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In January, the U.S. experienced the biggest lottery it had ever seen when the Powerball jackpot ballooned to \$1.5 billion. In fact, it got big enough to give a \$2 ticket more value than it normally has--though not quite enough to make it mathematically advantageous to buy one.

The jackpot is now hovering at \$478 million, just six months later. Before January 2016, the last time it had been near half a billion was in February 2015. And we could easily see Powerball go over \$1 billion next week.

When the Powerball gets big, you see, the buzz pushes it out of the shadows and into the mainstream, luring occasional players into the ring. All that fresh blood supercharges the jackpot, and quickly.

Read More: The One Time It’s Mathematically Advantageous to Play Powerball

On Saturday, Jan. 2, the jackpot was just \$300 million, having slowly reached that point over almost two months. But a few days later it was at \$338 million. A few days after that, it spiked another \$166 million to half a billion. One week later it had topped out at \$1.5 billion.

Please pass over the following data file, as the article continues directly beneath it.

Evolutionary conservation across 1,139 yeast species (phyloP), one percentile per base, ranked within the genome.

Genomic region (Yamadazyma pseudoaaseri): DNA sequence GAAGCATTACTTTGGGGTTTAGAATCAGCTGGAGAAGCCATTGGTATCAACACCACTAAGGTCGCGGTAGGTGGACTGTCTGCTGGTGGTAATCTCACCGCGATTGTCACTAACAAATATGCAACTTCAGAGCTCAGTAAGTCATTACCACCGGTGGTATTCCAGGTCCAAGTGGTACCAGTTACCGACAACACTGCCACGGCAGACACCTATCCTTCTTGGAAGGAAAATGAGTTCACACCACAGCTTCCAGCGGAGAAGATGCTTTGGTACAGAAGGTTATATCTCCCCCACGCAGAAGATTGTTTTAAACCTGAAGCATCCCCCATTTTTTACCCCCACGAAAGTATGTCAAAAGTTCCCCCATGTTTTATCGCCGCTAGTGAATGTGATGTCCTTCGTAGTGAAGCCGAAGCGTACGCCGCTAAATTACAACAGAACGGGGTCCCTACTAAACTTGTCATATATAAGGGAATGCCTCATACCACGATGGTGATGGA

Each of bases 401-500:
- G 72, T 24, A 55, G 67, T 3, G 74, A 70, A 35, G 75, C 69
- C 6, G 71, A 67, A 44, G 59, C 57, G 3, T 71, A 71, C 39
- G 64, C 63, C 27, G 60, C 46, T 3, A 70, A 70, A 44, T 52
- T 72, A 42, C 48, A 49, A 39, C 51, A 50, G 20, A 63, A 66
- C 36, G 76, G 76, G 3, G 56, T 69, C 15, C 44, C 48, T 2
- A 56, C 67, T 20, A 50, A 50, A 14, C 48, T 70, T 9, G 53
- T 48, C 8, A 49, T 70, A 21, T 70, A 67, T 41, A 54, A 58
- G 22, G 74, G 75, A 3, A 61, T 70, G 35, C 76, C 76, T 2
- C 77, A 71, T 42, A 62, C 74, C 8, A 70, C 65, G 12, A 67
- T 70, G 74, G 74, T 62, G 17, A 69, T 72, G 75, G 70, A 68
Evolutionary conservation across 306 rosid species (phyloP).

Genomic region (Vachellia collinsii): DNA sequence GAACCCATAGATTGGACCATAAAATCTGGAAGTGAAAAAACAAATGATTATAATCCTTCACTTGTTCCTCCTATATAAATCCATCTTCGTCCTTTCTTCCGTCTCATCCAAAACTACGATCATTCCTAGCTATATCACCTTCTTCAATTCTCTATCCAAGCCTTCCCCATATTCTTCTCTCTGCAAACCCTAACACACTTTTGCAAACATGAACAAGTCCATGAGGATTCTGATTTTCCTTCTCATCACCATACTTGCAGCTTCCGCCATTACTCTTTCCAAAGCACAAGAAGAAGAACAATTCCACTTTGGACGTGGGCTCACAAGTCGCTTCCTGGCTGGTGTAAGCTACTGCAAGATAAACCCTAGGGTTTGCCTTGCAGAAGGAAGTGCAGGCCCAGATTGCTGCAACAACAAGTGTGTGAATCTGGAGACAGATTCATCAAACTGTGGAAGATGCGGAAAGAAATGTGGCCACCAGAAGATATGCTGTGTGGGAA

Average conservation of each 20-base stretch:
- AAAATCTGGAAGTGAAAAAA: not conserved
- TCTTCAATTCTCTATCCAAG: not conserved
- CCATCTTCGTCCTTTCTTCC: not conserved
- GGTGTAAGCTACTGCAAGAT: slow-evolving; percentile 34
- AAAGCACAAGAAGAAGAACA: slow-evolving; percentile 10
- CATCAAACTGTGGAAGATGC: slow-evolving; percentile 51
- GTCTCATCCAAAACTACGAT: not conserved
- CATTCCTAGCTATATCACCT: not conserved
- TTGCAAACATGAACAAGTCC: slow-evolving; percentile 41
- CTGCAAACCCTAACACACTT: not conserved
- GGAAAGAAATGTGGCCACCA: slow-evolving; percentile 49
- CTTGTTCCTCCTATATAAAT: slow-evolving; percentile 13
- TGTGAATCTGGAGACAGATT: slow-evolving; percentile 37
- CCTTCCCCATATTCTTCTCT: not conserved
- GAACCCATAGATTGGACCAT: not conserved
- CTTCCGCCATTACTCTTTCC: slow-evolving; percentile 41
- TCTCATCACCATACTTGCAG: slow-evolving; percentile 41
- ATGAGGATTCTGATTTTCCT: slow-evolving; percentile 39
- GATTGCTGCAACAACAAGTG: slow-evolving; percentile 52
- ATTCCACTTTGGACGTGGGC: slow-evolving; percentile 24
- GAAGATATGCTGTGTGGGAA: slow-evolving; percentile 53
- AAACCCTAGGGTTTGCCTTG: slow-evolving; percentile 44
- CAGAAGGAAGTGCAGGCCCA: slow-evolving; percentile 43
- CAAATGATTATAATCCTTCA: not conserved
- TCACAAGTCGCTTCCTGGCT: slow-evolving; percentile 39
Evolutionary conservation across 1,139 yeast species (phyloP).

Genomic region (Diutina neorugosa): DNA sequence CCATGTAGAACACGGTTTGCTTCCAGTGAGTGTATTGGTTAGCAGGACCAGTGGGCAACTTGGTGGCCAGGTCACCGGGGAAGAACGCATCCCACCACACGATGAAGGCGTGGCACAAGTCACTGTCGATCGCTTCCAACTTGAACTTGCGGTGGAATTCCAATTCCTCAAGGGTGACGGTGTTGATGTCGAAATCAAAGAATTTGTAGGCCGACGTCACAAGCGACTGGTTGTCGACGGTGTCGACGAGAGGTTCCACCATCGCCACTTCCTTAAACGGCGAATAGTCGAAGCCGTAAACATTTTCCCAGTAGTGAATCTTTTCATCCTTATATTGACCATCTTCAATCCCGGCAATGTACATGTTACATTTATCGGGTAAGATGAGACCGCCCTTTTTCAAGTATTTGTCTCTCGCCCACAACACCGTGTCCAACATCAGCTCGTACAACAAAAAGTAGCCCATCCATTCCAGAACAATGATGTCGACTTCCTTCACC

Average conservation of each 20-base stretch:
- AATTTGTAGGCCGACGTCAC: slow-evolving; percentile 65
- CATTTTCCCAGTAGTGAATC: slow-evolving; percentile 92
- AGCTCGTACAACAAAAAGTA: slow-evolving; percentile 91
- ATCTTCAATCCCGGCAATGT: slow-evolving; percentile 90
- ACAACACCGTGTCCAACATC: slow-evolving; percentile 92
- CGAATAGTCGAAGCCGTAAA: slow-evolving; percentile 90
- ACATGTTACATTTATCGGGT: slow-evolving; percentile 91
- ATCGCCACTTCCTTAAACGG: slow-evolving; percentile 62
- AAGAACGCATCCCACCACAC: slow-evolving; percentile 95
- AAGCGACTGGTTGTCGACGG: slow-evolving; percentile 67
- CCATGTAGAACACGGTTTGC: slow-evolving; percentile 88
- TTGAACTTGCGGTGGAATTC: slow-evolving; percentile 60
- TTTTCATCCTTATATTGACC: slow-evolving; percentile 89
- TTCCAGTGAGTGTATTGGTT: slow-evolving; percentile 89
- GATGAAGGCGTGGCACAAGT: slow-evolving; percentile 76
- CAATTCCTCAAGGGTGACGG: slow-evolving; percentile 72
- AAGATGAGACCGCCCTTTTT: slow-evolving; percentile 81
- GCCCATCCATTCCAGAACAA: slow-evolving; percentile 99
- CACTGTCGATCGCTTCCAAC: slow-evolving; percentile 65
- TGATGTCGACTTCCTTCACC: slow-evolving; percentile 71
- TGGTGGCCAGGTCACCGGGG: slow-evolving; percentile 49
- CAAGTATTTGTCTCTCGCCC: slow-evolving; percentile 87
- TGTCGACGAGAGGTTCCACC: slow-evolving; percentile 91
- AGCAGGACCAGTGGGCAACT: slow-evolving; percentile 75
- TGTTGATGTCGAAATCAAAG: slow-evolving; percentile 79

Plotting the data on a chart, it's easy to see that the jackpot in January grew exponentially. As it gets bigger, it got bigger faster. If this week is like January, we should expect the lottery to top \$1.4 billion next week, assuming nobody wins--which is entirely possible given the chance of winning is 1 in 292,201,338.00.

Read More: Should Powerball Jackpot Winners Take the Annuity or the Lump Sum?

The equation in the diagram above (y=28.002*10^0.0442x) might fit the January's trend decently (R-squared value is 0.92 for you stats nerds), but it will also be interesting to see what happens if a few weeks go by. Will people get frustrated with their losses and stop "wasting" their money on a chance to wonder "what if"? Or is there no end to how big this could go?